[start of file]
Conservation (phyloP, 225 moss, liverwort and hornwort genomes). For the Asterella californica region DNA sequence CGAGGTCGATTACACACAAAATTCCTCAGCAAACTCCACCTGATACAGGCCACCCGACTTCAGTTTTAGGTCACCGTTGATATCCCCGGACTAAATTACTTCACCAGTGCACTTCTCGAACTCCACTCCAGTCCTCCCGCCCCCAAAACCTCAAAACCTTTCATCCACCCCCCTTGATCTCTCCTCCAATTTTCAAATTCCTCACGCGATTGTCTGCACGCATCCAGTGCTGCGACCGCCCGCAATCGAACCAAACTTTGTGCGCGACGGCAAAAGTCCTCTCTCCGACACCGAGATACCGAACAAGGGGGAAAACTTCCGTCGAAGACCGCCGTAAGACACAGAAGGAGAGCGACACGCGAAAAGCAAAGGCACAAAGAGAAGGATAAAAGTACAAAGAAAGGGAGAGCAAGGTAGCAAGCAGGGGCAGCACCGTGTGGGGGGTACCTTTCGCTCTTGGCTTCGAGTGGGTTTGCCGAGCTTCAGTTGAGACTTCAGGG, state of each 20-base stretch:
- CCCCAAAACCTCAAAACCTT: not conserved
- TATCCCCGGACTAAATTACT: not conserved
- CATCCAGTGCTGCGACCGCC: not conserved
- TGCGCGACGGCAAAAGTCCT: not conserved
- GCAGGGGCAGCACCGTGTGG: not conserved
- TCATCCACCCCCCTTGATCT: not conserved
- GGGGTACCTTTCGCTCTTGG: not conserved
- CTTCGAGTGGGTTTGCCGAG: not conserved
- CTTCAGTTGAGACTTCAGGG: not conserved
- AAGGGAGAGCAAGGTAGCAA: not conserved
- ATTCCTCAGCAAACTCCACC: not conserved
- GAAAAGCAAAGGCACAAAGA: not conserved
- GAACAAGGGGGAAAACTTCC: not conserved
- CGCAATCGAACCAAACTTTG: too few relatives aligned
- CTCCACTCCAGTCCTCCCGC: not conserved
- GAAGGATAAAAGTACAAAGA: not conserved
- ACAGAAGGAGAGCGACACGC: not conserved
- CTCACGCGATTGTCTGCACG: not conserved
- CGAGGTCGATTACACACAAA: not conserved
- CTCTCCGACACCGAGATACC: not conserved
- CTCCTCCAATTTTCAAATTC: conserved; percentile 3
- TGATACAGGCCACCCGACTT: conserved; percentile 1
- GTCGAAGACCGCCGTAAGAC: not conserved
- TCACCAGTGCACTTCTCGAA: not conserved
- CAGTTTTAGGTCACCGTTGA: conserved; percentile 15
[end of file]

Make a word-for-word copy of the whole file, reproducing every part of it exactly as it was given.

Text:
Conservation (phyloP, 225 moss, liverwort and hornwort genomes). For the Asterella californica region DNA sequence CGAGGTCGATTACACACAAAATTCCTCAGCAAACTCCACCTGATACAGGCCACCCGACTTCAGTTTTAGGTCACCGTTGATATCCCCGGACTAAATTACTTCACCAGTGCACTTCTCGAACTCCACTCCAGTCCTCCCGCCCCCAAAACCTCAAAACCTTTCATCCACCCCCCTTGATCTCTCCTCCAATTTTCAAATTCCTCACGCGATTGTCTGCACGCATCCAGTGCTGCGACCGCCCGCAATCGAACCAAACTTTGTGCGCGACGGCAAAAGTCCTCTCTCCGACACCGAGATACCGAACAAGGGGGAAAACTTCCGTCGAAGACCGCCGTAAGACACAGAAGGAGAGCGACACGCGAAAAGCAAAGGCACAAAGAGAAGGATAAAAGTACAAAGAAAGGGAGAGCAAGGTAGCAAGCAGGGGCAGCACCGTGTGGGGGGTACCTTTCGCTCTTGGCTTCGAGTGGGTTTGCCGAGCTTCAGTTGAGACTTCAGGG, state of each 20-base stretch:
- CCCCAAAACCTCAAAACCTT: not conserved
- TATCCCCGGACTAAATTACT: not conserved
- CATCCAGTGCTGCGACCGCC: not conserved
- TGCGCGACGGCAAAAGTCCT: not conserved
- GCAGGGGCAGCACCGTGTGG: not conserved
- TCATCCACCCCCCTTGATCT: not conserved
- GGGGTACCTTTCGCTCTTGG: not conserved
- CTTCGAGTGGGTTTGCCGAG: not conserved
- CTTCAGTTGAGACTTCAGGG: not conserved
- AAGGGAGAGCAAGGTAGCAA: not conserved
- ATTCCTCAGCAAACTCCACC: not conserved
- GAAAAGCAAAGGCACAAAGA: not conserved
- GAACAAGGGGGAAAACTTCC: not conserved
- CGCAATCGAACCAAACTTTG: too few relatives aligned
- CTCCACTCCAGTCCTCCCGC: not conserved
- GAAGGATAAAAGTACAAAGA: not conserved
- ACAGAAGGAGAGCGACACGC: not conserved
- CTCACGCGATTGTCTGCACG: not conserved
- CGAGGTCGATTACACACAAA: not conserved
- CTCTCCGACACCGAGATACC: not conserved
- CTCCTCCAATTTTCAAATTC: conserved; percentile 3
- TGATACAGGCCACCCGACTT: conserved; percentile 1
- GTCGAAGACCGCCGTAAGAC: not conserved
- TCACCAGTGCACTTCTCGAA: not conserved
- CAGTTTTAGGTCACCGTTGA: conserved; percentile 15